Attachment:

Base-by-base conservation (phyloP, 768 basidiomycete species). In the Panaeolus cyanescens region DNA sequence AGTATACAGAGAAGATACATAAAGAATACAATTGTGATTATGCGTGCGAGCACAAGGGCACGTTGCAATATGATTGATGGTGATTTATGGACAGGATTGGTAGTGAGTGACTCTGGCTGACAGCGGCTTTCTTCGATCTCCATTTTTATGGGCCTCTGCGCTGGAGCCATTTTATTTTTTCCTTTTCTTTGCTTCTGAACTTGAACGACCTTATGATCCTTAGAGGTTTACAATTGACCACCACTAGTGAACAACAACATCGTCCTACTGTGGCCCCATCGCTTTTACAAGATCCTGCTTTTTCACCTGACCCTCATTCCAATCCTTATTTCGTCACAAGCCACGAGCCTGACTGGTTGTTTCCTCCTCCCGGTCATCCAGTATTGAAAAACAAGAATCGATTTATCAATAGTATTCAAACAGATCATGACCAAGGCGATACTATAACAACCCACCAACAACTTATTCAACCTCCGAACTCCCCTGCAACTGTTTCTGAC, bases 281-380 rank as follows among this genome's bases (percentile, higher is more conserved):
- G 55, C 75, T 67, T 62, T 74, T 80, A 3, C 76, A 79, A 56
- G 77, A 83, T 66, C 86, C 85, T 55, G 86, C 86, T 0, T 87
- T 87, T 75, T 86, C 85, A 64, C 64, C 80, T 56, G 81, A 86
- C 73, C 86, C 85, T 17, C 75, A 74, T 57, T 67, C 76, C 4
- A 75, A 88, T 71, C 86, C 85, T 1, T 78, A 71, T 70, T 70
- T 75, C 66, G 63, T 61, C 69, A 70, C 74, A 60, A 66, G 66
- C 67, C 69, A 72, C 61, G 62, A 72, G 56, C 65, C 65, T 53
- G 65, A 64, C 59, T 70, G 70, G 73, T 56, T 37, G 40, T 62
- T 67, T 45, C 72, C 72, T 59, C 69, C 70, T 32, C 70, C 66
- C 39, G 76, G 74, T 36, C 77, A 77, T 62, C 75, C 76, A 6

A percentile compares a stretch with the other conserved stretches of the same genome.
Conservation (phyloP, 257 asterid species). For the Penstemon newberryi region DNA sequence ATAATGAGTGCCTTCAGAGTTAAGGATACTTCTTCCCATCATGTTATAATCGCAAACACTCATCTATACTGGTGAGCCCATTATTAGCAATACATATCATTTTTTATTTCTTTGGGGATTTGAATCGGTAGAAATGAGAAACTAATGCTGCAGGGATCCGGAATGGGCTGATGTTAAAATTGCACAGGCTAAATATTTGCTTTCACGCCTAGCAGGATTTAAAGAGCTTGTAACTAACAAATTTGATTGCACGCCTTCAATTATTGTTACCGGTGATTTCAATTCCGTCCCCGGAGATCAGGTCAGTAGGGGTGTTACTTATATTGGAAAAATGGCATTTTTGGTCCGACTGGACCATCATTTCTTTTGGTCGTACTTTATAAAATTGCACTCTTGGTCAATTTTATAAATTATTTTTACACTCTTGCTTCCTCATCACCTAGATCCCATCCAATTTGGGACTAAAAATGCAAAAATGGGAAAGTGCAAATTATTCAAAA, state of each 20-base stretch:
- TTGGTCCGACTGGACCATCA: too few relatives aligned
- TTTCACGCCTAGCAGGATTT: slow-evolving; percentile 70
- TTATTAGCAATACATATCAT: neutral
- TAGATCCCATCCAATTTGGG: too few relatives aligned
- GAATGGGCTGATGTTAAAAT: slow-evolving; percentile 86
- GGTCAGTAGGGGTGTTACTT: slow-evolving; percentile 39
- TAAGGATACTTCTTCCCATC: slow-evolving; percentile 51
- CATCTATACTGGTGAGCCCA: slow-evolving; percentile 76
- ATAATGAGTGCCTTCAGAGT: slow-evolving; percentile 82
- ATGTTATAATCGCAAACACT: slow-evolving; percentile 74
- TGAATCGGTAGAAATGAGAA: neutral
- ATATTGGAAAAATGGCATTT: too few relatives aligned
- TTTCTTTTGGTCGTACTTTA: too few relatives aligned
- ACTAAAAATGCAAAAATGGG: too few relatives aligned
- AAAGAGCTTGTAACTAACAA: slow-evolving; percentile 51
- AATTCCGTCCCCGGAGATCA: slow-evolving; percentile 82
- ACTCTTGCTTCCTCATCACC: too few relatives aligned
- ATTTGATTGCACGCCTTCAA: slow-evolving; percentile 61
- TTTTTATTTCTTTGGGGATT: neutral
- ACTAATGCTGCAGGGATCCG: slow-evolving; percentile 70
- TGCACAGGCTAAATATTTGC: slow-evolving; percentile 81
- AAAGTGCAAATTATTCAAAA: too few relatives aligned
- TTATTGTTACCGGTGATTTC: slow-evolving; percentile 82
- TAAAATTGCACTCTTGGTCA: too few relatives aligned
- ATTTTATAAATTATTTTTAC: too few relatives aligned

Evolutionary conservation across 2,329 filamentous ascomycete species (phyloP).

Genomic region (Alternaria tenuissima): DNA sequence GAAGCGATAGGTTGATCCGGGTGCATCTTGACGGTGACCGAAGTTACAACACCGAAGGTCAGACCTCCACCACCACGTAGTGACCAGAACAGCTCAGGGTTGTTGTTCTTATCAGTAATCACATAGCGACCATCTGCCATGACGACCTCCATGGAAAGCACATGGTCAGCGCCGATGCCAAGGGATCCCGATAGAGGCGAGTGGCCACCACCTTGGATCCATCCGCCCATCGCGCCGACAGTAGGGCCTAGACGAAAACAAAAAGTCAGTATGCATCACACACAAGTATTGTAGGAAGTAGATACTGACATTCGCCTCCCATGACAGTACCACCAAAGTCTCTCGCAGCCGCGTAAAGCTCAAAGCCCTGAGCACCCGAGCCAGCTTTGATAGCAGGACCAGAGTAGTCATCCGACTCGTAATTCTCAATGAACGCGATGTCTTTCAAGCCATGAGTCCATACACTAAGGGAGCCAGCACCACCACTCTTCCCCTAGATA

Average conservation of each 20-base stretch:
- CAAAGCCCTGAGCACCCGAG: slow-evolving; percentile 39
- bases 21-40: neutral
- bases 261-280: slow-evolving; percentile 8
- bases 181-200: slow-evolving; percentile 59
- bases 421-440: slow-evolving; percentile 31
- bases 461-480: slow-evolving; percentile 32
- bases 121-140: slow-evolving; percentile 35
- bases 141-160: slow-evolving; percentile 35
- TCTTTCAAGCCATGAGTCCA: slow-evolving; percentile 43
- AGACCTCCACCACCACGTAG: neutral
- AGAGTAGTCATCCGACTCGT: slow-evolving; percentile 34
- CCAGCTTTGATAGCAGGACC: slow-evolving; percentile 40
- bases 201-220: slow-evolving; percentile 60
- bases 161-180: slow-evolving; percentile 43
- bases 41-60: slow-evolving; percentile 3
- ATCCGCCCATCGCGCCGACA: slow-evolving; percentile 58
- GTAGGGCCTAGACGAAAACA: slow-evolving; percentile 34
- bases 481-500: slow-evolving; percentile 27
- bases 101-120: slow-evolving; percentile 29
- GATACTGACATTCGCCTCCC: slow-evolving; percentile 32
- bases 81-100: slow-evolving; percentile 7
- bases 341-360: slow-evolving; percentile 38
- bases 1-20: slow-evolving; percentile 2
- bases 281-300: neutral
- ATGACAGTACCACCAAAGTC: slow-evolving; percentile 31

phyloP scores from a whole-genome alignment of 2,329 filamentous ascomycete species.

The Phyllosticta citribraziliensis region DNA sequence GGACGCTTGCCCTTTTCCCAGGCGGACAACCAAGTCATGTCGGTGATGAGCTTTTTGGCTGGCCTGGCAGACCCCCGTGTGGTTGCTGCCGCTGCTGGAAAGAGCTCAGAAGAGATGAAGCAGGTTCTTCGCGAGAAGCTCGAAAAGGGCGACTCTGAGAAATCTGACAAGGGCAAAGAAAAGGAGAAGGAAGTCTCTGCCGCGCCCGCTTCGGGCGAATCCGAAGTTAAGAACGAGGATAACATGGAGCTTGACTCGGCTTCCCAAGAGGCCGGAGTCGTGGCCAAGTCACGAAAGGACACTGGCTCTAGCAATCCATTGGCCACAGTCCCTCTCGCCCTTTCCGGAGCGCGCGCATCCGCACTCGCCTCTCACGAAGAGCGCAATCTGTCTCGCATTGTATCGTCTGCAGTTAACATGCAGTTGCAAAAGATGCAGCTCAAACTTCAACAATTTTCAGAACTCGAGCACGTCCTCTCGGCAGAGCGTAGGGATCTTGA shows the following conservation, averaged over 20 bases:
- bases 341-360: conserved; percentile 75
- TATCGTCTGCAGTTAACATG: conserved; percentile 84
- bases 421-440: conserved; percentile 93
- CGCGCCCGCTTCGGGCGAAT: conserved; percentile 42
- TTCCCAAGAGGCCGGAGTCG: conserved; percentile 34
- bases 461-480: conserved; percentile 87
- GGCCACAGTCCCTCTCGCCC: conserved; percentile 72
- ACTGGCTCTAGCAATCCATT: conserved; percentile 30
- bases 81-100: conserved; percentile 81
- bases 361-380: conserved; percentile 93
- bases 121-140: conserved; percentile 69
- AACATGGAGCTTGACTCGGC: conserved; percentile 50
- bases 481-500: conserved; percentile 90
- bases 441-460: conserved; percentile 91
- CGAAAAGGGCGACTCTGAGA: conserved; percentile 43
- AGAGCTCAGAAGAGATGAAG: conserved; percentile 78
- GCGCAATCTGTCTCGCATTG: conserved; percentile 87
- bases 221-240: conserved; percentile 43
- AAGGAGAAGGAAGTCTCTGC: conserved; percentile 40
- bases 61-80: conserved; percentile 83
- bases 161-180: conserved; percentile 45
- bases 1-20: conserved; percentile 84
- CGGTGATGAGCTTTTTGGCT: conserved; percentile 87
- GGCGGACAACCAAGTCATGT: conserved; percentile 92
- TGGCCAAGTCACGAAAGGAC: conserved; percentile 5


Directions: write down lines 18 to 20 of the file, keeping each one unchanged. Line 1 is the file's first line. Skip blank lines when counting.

- GAATGGGCTGATGTTAAAAT: slow-evolving; percentile 86
- GGTCAGTAGGGGTGTTACTT: slow-evolving; percentile 39
- TAAGGATACTTCTTCCCATC: slow-evolving; percentile 51